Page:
The St. Thomas football team found itself down 20-16 with 29 seconds left in regulation at Concordia-Moorhead two weeks ago. But there was no panic for the No. 4-ranked Tommies.

The Cobbers scored on an improbable 77-yard hook-and-ladder play, executed to near perfection, to take a 20-16 lead with 29 seconds left. A 14-game MIAC regular season win streak, and more importantly a continued run to another league title, hung in the balance for St. Thomas. When most teams would’ve packed their bags and gone home, Glenn Caruso and the Tommies answered.

With the help of a few penalties, St. Thomas drove 56 yards in 27 seconds. Nick Waldvogel caught the game-winning touchdown on a 21-yard pass from Alex Fenske in the front corner of the end zone with two seconds left. The Tommies could breathe again, getting a 23-20 victory.

“Nick gets a lot of credit for the catch and deservedly so, but the throw Alex made was phenomenal,” Caruso said. “Where the ball was placed, only Nick was going to get it. It’s Alex’s first year as being our go-to guy, and he’s produced extremely well.”

It was a situation St. Thomas simply hasn’t experienced in a long time, trailing late in the fourth quarter of a regular season game. Their last regular season loss was in 2014 at Bethel, and the Tommies have largely dominated opponents since.

Caruso said his team wasn’t rattled one bit by the late score.

“One of the things we talk about with mental toughness is it’s not coming out of a locker room after a speech all rah-rah. It’s about how your respond when you face some adversity. When they did score, we said there is plenty of time left and we have to go out and execute,” Caruso said. “Are we going to just pack up our bags and go home? No. It was very pragmatic and we kept our composure. There was no panic.”

St. Thomas maintains a one-game lead over St. John’s and Concordia for the MIAC title. The Cobbers and Johnnies meet in Moorhead in the regular season finale for both teams. The winner of that game is likely to get an at-large bid to the NCAA Division III playoffs, assuming the winning team finishes the season with just one loss and St. Thomas finishes 10-0.

The Tommies, meanwhile, host Hamline this Saturday before its final three games at Bethel, at Gustavus and home against St. Olaf. St. Thomas controls its own destiny for another MIAC title after making a run last year to the Division III title game.

But for now, the focus is on the Pipers as the Tommies are coming off a bye week. Hamline started 3-0 and is now 4-2, including a 2-2 mark in MIAC play. Their victories are over Gustavus and St. Olaf. The Pipers lost to Carleton and Concordia.

St. Thomas beat Hamline 78-7 last year, but the Pipers are not a team to be taken lightly. Caruso put it pretty simply: You only get so many chances, so you had better value every one you get.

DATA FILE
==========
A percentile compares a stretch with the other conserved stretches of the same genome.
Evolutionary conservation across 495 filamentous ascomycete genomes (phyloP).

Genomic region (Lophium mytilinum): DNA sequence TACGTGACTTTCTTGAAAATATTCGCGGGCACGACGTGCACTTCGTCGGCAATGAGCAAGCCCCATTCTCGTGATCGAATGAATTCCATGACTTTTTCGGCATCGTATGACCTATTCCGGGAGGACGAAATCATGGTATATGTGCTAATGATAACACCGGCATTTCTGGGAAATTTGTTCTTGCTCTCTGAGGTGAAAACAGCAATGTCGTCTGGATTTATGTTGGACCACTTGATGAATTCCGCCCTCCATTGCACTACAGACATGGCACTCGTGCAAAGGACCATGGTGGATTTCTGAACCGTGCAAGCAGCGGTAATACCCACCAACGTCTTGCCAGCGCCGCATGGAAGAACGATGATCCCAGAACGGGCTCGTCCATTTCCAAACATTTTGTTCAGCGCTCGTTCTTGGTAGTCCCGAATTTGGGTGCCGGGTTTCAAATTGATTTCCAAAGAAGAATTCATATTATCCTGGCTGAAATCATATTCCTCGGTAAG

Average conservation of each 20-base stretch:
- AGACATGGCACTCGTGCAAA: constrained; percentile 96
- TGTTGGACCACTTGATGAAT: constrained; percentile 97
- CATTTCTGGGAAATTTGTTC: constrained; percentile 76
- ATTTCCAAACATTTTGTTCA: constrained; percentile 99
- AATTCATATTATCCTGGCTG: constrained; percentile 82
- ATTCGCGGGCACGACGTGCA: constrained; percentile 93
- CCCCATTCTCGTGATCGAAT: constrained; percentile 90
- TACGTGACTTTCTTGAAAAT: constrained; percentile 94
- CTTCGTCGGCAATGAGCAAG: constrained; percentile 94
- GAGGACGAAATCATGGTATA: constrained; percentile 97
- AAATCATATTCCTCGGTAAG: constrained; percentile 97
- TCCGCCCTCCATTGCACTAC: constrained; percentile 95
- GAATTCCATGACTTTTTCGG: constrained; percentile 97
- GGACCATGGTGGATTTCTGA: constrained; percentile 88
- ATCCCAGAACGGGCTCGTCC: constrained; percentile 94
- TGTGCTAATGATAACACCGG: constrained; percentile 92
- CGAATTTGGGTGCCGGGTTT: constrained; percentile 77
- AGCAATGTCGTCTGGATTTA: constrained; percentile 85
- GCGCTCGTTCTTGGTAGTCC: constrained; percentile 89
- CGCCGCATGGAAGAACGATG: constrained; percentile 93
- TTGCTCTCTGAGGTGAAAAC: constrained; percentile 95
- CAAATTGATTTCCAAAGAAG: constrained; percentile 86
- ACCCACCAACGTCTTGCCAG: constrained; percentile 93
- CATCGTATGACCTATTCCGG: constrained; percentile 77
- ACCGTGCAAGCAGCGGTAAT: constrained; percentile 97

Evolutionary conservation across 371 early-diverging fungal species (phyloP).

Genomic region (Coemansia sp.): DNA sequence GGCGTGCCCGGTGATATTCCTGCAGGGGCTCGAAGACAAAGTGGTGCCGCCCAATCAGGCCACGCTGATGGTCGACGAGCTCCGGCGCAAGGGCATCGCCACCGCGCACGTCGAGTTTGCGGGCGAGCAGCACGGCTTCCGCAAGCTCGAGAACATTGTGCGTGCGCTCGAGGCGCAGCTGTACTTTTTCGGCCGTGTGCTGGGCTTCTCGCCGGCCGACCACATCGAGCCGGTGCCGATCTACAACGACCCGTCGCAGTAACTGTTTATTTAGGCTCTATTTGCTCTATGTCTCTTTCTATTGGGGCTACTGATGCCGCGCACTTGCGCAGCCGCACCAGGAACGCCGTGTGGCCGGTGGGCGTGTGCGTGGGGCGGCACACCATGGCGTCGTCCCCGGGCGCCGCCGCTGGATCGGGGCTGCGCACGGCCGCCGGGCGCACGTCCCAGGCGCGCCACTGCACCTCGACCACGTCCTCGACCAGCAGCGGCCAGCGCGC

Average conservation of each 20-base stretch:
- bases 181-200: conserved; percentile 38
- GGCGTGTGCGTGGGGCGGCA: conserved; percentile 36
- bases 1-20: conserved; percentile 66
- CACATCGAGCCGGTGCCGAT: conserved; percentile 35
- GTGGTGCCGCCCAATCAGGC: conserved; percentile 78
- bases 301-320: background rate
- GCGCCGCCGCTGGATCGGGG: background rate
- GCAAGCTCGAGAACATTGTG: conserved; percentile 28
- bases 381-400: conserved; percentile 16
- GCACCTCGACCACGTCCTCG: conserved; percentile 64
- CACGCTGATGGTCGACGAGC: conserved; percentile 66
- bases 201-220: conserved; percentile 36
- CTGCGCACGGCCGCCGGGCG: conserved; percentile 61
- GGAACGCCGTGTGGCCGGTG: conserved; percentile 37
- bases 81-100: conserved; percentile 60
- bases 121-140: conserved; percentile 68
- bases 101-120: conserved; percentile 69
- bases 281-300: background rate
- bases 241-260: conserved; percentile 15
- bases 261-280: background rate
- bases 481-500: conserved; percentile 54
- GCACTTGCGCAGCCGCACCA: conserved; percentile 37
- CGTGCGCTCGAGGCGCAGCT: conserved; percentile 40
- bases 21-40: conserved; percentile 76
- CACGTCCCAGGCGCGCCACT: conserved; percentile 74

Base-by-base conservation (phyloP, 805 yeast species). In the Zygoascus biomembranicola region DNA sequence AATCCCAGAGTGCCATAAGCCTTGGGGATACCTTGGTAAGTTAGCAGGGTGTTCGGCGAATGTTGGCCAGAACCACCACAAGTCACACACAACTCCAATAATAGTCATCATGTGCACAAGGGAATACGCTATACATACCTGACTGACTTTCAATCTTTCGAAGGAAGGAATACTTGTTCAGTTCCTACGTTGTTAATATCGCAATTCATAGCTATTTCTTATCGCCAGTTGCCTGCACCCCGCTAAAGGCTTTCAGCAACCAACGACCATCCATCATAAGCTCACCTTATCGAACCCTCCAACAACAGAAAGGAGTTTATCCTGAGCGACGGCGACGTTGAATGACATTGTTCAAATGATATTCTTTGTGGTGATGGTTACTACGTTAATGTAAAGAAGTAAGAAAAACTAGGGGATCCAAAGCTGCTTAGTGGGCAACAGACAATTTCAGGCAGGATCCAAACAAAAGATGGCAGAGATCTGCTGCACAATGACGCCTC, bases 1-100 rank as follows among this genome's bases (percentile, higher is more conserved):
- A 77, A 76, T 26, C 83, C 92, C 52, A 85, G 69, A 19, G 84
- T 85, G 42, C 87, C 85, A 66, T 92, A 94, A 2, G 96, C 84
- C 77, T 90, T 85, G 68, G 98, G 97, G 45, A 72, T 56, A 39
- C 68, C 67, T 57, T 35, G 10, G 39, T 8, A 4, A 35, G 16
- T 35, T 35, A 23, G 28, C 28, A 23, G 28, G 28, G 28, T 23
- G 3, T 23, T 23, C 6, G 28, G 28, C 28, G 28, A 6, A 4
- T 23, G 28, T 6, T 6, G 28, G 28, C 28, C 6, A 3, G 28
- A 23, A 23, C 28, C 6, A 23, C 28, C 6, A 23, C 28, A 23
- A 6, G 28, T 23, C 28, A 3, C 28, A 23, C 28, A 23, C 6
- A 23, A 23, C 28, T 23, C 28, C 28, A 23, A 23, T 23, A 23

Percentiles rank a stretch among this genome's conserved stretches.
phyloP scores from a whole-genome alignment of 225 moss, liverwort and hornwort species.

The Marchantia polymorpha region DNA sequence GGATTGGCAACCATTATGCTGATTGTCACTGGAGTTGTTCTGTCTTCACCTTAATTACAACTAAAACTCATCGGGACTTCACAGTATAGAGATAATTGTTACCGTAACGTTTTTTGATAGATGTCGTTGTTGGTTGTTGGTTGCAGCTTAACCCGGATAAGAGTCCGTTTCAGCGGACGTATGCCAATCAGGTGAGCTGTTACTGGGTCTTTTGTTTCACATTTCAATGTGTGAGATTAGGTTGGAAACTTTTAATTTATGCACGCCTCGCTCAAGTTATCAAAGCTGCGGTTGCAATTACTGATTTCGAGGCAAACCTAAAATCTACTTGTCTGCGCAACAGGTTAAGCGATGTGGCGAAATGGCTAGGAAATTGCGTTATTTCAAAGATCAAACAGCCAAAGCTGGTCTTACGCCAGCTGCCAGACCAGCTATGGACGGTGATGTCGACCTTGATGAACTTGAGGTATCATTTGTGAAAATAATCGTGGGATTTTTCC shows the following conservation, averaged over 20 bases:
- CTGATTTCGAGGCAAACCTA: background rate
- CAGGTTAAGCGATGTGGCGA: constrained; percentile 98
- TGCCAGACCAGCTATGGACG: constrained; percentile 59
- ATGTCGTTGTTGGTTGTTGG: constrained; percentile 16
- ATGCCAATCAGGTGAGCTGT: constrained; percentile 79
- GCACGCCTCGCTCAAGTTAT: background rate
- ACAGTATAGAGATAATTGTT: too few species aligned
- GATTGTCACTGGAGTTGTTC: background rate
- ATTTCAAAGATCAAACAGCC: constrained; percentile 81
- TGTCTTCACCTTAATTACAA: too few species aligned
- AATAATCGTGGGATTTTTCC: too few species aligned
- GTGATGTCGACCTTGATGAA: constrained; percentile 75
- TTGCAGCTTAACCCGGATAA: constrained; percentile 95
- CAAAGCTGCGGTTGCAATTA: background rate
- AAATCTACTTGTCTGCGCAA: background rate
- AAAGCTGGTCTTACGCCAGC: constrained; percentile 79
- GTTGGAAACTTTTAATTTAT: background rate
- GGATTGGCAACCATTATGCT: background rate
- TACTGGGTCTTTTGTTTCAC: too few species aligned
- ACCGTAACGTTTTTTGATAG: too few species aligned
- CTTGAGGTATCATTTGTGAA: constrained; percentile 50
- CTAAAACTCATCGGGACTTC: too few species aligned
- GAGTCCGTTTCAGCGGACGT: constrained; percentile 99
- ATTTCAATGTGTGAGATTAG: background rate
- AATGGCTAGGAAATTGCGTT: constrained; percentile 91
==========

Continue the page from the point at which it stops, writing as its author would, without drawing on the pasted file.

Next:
“We’re only blessed with 10 guaranteed opportunities in a given season. It’s not that tough to be focused every week,” Caruso said.

Chip Taylor is in his first season as Hamline’s head coach, and his offense is putting up numbers that will make any opposing coach uneasy. The Pipers are averaging about 28 points per game and more than 400 yards of offense.

They rush for more than 100 yards per game, but not a single running back averages more than 40 yards per game. Jamien Hampton leads the group with about 36 yards per game and two touchdowns. Quarterback Justice Springs is passing for 297 yards per game and has 16 touchdowns on the season. He also has seven interceptions.

His favorite target is Josiah Harris, who averages 67 yards per game and has eight touchdowns. The Pipers have three receivers who all average more than 60 yards per game.

“I really have tons of respect for Chip,” Caruso said. “He’s squeezing every bit of what he can out of his athletes. Every week they come up with different creative run plays and formations to do them out of. Josiah Harris is one of the best utility guys in the league.”

The Tommies will have opportunities to put points on the board. Hamline’s defense allows 140 rushing yards, 230 passing yards and about 23 points per game.

The Pipers are led defensively by Jonny Nguyen and Zach Schwalbach, who have 45 tackles each. Schwalbach also has four interceptions on the season, and Mitchell Maday leads the defense with seven sacks.

It’s a game, on paper, that St. Thomas is heavily favored to win. But that’s why they play the game, you never know what can happen.

Tune into WCCO Radio 830 AM at about 1 p.m. Saturday as Dave Lee will have the play-by-play and Eric Nelson will have color commentary along with Fritz Waldvogel from the sidelines.

  1. Dell says:

    maybe someone should look into why there were SO many personal fouls against St.Thomas in a game they were clearly superior going into. 4 late hits on the Hamline QB in the 2nd quarter alone! not to mention the other personal fouls throughout the game! ( late hits, illegal blocks…) Are they coached to play that way or are their players taking it upon themselves to play dirty? I would have expected better sportsmanship out of the number 4 ranked team in the country!

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